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Research project

Voices of Asian Modernities: Women, Gender, and Sexuality in Asian Popular Music of the 20th Century

What was the relationship between women and modern media in different parts of Asia in the 20th century? Under what historical and social conditions did women achieve prominence in popular music in Asia?

Contact
Bart Barendregt

Women and modernities in Asian popular music

Modernity and morality are often discursively produced as absolute and universal categories. An analysis of women, gender, and sexuality in comparative perspective enables us to illuminate the often-abstract notions of modernity and morality in specific historical and material circumstances.

By examining the local historical and cultural specificities of women in Asian popular music, we aim to understand the conjuncture that enabled women’s voices to emerge simultaneously with modernities in Asia. This comparative approach to Asian modernities, although focused on Asia, will provide useful data for studies of modernity in world and global history (or, what Arif Dirlik has called “global modernity”).

Social actors and role models

Emphasizing women as social actors in the history of the music entertainment industries, the VAMP project focuses on the female voice in Asian popular music and highlights the particularities of gender in the emergent Asian entertainment industries of the 20th century.  These industries increasingly accommodated female stars as role models and changing ideas about gender followed. 

Scholars have noted that women are often ignored or left out of accounts of modernity (Felski 1995; Pykett 1995; Ardis and Lewis 2002). In contrast, this project aims to foreground the individuals, the gendered ideologies, and the popular music industries through which women’s voices came to enjoy a prominent and powerful place in Asian modernities. Comparison is a central analytical component of this project.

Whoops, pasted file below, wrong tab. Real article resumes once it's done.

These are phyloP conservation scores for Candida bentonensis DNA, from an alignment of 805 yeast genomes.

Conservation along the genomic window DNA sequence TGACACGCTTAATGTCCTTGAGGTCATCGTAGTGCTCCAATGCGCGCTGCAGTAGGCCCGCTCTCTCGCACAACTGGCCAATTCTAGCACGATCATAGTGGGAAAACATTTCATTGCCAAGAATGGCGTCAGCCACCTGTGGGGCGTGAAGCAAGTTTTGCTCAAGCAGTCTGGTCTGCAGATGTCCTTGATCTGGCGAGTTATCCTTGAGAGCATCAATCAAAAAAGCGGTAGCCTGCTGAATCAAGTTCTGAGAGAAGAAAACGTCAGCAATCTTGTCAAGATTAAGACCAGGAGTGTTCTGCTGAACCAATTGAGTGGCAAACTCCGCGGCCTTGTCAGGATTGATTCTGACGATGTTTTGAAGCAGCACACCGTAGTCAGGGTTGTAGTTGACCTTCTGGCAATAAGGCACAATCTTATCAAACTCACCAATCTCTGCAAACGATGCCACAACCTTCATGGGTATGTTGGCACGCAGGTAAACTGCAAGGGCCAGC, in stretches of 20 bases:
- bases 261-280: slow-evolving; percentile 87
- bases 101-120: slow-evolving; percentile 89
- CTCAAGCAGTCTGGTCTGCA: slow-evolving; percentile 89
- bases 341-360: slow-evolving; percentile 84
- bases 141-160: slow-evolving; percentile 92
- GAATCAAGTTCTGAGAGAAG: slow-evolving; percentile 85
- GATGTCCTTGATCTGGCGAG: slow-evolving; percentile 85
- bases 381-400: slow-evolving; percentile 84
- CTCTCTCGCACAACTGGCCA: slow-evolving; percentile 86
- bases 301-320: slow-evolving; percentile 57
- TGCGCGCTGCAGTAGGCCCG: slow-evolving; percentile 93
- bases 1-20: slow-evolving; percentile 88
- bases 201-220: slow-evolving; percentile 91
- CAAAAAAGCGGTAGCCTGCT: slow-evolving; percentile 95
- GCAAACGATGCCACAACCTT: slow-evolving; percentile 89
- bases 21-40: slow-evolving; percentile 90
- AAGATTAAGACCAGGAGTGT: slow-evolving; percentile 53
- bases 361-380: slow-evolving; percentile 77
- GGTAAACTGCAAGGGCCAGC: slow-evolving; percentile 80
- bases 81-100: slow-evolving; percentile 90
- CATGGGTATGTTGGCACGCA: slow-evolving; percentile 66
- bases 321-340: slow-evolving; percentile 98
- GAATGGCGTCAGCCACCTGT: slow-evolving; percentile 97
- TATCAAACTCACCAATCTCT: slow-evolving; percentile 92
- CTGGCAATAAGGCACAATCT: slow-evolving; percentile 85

Artistic pioneers of change

This project aims to demonstrate how female entertainers, positioned at the margins of different intersecting fields of activities, created something hitherto unknown: they were artistic pioneers of new music, new cinema, new forms of dance and theater, and new behavior and morals. They moved from the margins to the mainstream and in their wake Asian pop cultures now have followed. These female performers were not merely symbols of times that were rapidly changing. Nor were they merely the personification of global historical changes. They were active agents in the creation of local performance cultures, of the newly emerging mass culture, and the rise of a region-wide and globally oriented entertainment industry. 

Strategic use of gender

Studies of pioneering women in popular performing arts of Asia have shown how ideas of performance have been instrumental in the construction of new identities by questioning and rejecting conventional forms of presentation. For example, Asian performers play with ideas of “glamour” (defined as dressing up; allure; and enchantment), “camp” (artifice and exaggeration), and “kitsch” (sentimentality and melodrama) for strategic ends. These ideas, and others, will allow us to map the ways in which performers have articulated their own positions in specific contexts.

Voices of Asian Modernities conferences

The two conferences revealed how women in popular music contributed to new processes of social differentiation, of culture formation, and of history making. 
Conscious subversion of gendered behavior, parody, and strategic use of cultural stereotypes have not only been instrumental in the making of new fashions but have also found their way to a larger audience and society as a whole. Asian entertainment industries have as such not only seen the rise of the Asian diva, but they have also offered a productive playground for those experimenting with the effeminate and other alternative forms of masculinity, cross dressing, and sheer travesty. The upcoming volume will consider these forms, among others, as effects of female voices of modernity.

The first conference was held from 4 till 6 September 2013. It was hosted by the research profile Asian Modernities and Traditions (AMT) within the project 'Women, Gender, and Sexuality in Asian Popular Music of the 20th Century'. A second follow-up conference took place in Pittsburgh from April 4-6, 2014. Both conferences will result in a soon to be published volume edited by Bart Barendregt and Andrew Weintraub.

This project is a spin off from the  Articulation Project and fits within the research scope of the Leiden research cluster of  Asian Modernities and Traditions.

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